Planet money goes with the conventional wisdom that a college education makes all the difference in terms of success in life. I believe, that while this may be true in certain technical fields, it is not a college education that makes people successful generally, but the fact that a college degree self-selects for those who tend to have higher IQs and to be academically inclined. In other words being able to get into a selective university and do well academically, is a good indicator of whether one also has the ability to do well in office type jobs.
The conventional wisdom is that if the typical poor kid from Harlem could only get into Harvard, the university experience would transform him, and he would leave after four years with all the innate abilities needed to compete for high-end jobs. Conversely if the upper income Jewish kid never manages to go to college, he will probably end up with some menial job, and a spotty employment record. Common held belief that college is a great transformer, should be said to Michael Dell, Bill Gates, Steven Spielberg, and a whole host of other incredibly successful people who have done very well in life without the benefit of higher education.
I believe that in most cases a poor black kid from Harlem would not be trans-formed by going to Harvard, and that smart talented and hard-working and ambitious people, will generally do well, whether they get a higher education degree or not. If prestigious universities are able to skim off, or cherry pick the smartest and the most ambitious members and society, then it’s not surprising that that select few will tend to do well in life. But, their success has little to do with the education that they received, and much more to do with the fact that they have always been more talented from the beginning. In the early 1970s a very limited number of extremely talented students had the opportunity to study at University. This group of elites has gone on to be extremely influential and successful in Chinese society. The graduates from that period have done well in life, not because the education that they received at university was so wonderful (and it probably was not), but because the competitive nature of the selection process was able to distill a group of the smartest and most ambitious people in the country. A similar process goes on with Harvard graduates, who tend to be water walkers before they even enter. It is not surprising that so many of them tend to do well in life, but their success has little to do with the actual education that they receive, and everything to do with the selection process that only lets in the very best.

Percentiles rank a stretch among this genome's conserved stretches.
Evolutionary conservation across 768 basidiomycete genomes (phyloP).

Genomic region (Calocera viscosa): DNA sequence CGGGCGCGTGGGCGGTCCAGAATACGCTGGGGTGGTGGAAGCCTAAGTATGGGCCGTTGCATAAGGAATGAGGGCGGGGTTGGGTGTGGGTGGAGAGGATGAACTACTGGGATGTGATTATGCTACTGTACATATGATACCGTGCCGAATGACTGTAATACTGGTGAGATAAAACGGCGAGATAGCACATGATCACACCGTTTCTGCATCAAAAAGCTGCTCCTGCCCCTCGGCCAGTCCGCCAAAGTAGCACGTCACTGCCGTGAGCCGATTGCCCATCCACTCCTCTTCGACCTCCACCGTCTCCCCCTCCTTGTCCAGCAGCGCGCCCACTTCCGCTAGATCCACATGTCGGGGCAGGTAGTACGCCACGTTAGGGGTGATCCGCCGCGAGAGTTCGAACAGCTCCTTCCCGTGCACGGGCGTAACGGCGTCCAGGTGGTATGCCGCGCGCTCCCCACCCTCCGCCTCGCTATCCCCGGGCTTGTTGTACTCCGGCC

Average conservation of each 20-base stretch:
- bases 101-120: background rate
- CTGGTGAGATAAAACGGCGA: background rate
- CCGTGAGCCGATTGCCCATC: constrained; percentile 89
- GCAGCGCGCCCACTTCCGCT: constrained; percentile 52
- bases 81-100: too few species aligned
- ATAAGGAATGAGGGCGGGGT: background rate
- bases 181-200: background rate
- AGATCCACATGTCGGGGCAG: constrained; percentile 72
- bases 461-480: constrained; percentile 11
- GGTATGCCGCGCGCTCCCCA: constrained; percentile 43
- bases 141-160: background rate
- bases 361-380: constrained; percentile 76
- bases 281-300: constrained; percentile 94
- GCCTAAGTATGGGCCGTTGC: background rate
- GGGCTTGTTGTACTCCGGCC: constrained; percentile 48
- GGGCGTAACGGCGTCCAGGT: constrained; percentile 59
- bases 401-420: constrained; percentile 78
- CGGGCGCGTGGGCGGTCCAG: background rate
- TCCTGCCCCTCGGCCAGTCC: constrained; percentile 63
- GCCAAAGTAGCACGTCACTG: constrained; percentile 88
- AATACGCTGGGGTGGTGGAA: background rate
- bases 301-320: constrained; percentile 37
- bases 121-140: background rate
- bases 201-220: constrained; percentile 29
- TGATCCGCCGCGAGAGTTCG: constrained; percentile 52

In the past, when generally only the best students went on to college, getting a degree was a strong indicator of being part of a cognitive elite. That’s why college degree really meant something, and that is why an Ivy League degree still means something. However, over the last few decades as college education has been transformed from a small elite, to something that most young people participate in, the value of a generic college degree has steadily gone down. In an age when more than half of young people study at University, the idea that college graduates represent a competency elite has been greatly undermined.
The reality is that in America the curriculum is extremely similar among our thousands of institutions of higher learning. The quality of teaching also tends to be fairly similar. So, what distinguishes the success rate of Harvard graduates, over graduates from slippery rock State College, is not the actual quality of education, but the quality of students who are allowed into the institution.
After many years of teaching, I can tell you that the single greatest factor influencing whether a class will learn not, depends upon the quality of the students. Yes, teaching does matter, but the quality of students is even more important. Bright, eager and interested students practically teach themselves. Progress is quick, teachers feel appreciated, and generally there’s a good atmosphere in the classroom. On the other hand, students who are unmotivated, have discipline problems, or simply don’t have the facility to learn well, tend to be very hard to teach. Progress is slow, and teachers can burn out quickly from all the frustration. I believe that most of the poor quality teaching that occurs in low income schools, has less to do with the fact that teachers are not able to teach, but that too many of them burn out from so many years of stress and frustration. Having students who learn slowly can be frustrating, but having students who have open disdain for their teachers and classes, is a good way to create teachers who eventually stop trying. After all, teachers are giving of themselves to help the students. If it is made very clear that the students could care less about learning or their teachers, this sends a strong signal to the teachers to stop trying so hard. Teachers feel most motivated and satisfied when the students are progressing, and are appreciative and responsive to the efforts made by the teacher in the classroom.
When people refer to “bad schools” they like to suggest that poor schools are that way, because of a lack of funding or because the teaching staff is incompetent. The reality is that many low income schools are actually well funded, and have well-qualified teachers who want to do a good job. Despite this they almost all do poorly. The reason why the schools do poorly is principally because the students themselves are poor. They tend to have low IQs, behavioral problems, attention deficit disorder, they can be antisocial, unmotivated, etc. I classroom full of these students is going to be very difficult to turn around. Despite isolated success stories, no one has been able to find a winning formula to turn around failing schools. Every reform imaginable has been tried, but no one has found a way to consistently turn around underperforming schools.
In sum I just want to make the point that our innate abilities hugely influence how well we tend to do in life. Politically correct America does not want to admit this, because they want to continue with the pretense that we are all equal, and that any differences in success are entirely due to opportunities, or discrimination, or other external factors beyond the control of the individual in question.